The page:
Imprisonment In Melbourne
Imprisonment is the most severe penalty that a person being sentenced for criminal offences in Melbourne can incur. A term of imprisonment must be imposed only as a last resort when no lesser sentencing option is appropriate. In Melbourne, there are both privately and publicly operated prisons, including remand centres, minimum security and maximum security prisons.
How Are Terms Of Imprisonment in Melbourne Determined?
When a court sentences a defendant to imprisonment in Melbourne, it determines the length of the term in relation to the maximum and minimum terms that apply to the offence. The court must not impose a sentence that is harsher than necessary to achieve the sentencing objectives in the matter.
The principles that govern sentencing in Victoria are:
- Punishment, to the extent justified;
- Deterrence, meaning the defendant and others are deterred from similar offending;
- Rehabilitation, meaning the sentence encourages the offender to overcome their offending behaviour and facillitates this;
- Community protection;
- Denunciation, meaning the sentence is designed to send a message to the pubic that the offending is not acceptable.
Victoria has a mandatory sentencing regime in relation to particular offences. Courts must impose sentences of imprisonment for certain offences committed after 20 March 2017, including rape, murder, serious drug offences, recklessly or intentionally causing serious injury and child sex offences. Mandatory sentencing also applies to other offences committed after 28 October 2018 where these offences involve the risk of injury, including aggravated carjacking and aggravated home invasion.
Victorian courts must impose a sentence of imprisonment for intentionally causing serious injury, child homicide, kidnapping, manslaughter, arson causing death and some serious terrorist and drug offences unless there is a particular reason for not imposing imprisonment where the offence occurred after 20 March 2017.
Where the offence occurred after 28 October 2018, these mandatory sentencing rules also apply to car jacking, home invasion, culpable or dangerous driving causing death, offences involving exposing an emergency worker to risk and armed robbery.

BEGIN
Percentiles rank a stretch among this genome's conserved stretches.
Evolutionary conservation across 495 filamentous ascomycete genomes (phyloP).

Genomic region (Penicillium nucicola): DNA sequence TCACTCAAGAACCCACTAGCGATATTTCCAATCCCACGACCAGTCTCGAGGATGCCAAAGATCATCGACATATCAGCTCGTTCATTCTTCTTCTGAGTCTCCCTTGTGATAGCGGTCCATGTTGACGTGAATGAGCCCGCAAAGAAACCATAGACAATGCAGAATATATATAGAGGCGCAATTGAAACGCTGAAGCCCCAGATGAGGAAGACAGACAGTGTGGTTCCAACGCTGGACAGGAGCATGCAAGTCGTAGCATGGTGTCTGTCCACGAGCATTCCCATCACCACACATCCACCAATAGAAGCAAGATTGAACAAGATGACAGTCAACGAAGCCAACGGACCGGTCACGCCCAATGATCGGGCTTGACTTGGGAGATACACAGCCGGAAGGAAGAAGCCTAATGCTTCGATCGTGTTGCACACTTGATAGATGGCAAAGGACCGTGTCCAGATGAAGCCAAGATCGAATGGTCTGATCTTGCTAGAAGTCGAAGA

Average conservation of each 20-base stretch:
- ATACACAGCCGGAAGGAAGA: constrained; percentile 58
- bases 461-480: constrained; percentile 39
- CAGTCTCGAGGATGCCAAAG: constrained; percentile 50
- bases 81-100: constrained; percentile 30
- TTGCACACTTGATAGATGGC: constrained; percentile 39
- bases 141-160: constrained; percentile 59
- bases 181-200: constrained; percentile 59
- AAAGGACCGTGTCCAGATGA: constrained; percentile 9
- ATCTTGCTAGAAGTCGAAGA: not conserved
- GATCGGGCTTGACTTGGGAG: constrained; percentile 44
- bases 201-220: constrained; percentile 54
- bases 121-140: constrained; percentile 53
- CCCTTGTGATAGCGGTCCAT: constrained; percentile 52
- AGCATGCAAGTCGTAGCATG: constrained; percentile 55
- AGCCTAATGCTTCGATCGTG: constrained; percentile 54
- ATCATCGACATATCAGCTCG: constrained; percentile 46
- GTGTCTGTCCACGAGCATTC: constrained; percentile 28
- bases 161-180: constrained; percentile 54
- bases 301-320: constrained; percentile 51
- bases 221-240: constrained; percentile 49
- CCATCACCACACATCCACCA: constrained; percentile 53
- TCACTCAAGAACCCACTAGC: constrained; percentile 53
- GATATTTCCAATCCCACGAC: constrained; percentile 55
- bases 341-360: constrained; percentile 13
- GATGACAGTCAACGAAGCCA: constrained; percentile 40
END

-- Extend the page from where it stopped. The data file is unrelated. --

Life imprisonment in Melbourne
When a term of life imprisonment is imposed, the defendant remains in prison for the rest of their natural life. However, a non-parole period can be set. This is a date on which they can apply for parole.
Only the Supreme Court can sentence a person to life imprisonment in Melbourne. The court may refuse to set a non-parole period where it is not appropriate to do so. This means the offender will remain in prison until their death.
Suspended sentences have been abolished in Victoria and when a court is sentencing a person for an offence committed after 1 September 2014, it cannot impose a suspended sentence. However, Victorian courts can still impose suspended sentences for offending that occurred before that date, but this power is limited.
Suspended sentences are terms of imprisonment where the offender is allowed to live in the community provided they abide by certain conditions and not commit an offence punishable by imprisonment. If the offender breaches the conditions of their suspended sentence, they are generally ordered to serve the term that has been suspended in prison unless there are exceptional circumstances.
Indefinite Sentences of imprisonment in Melbourne
If the court believes a person seriously endangers the community, it can impose a term of imprisonment with no set end date. The person is then released only if the court is satisfied that they are no longer a serious danger to the community.
Continuing detention of sex offenders
The Supreme Court has the power to make an order for the continuing detention of a sex offender if it believes that the offender poses an unacceptable risk of committing further sexual offences. A continuing detention order has to be reviewed by the court at least once per year.
Terms of imprisonment and young offenders
In Victoria, courts can order offenders who are aged under 21 to serve their custodial sentence in youth detention rather than in adult prison. This dual-track system is designed to prevent vulnerable young people from entering adult facilities.
The court can make such an order for this to occur where it is convinced that the young person has good prospects of rehabilitation or where there is reason to believe that they are particularly immature, impressionable, or likely to be adversely influenced by the adult prison environment.
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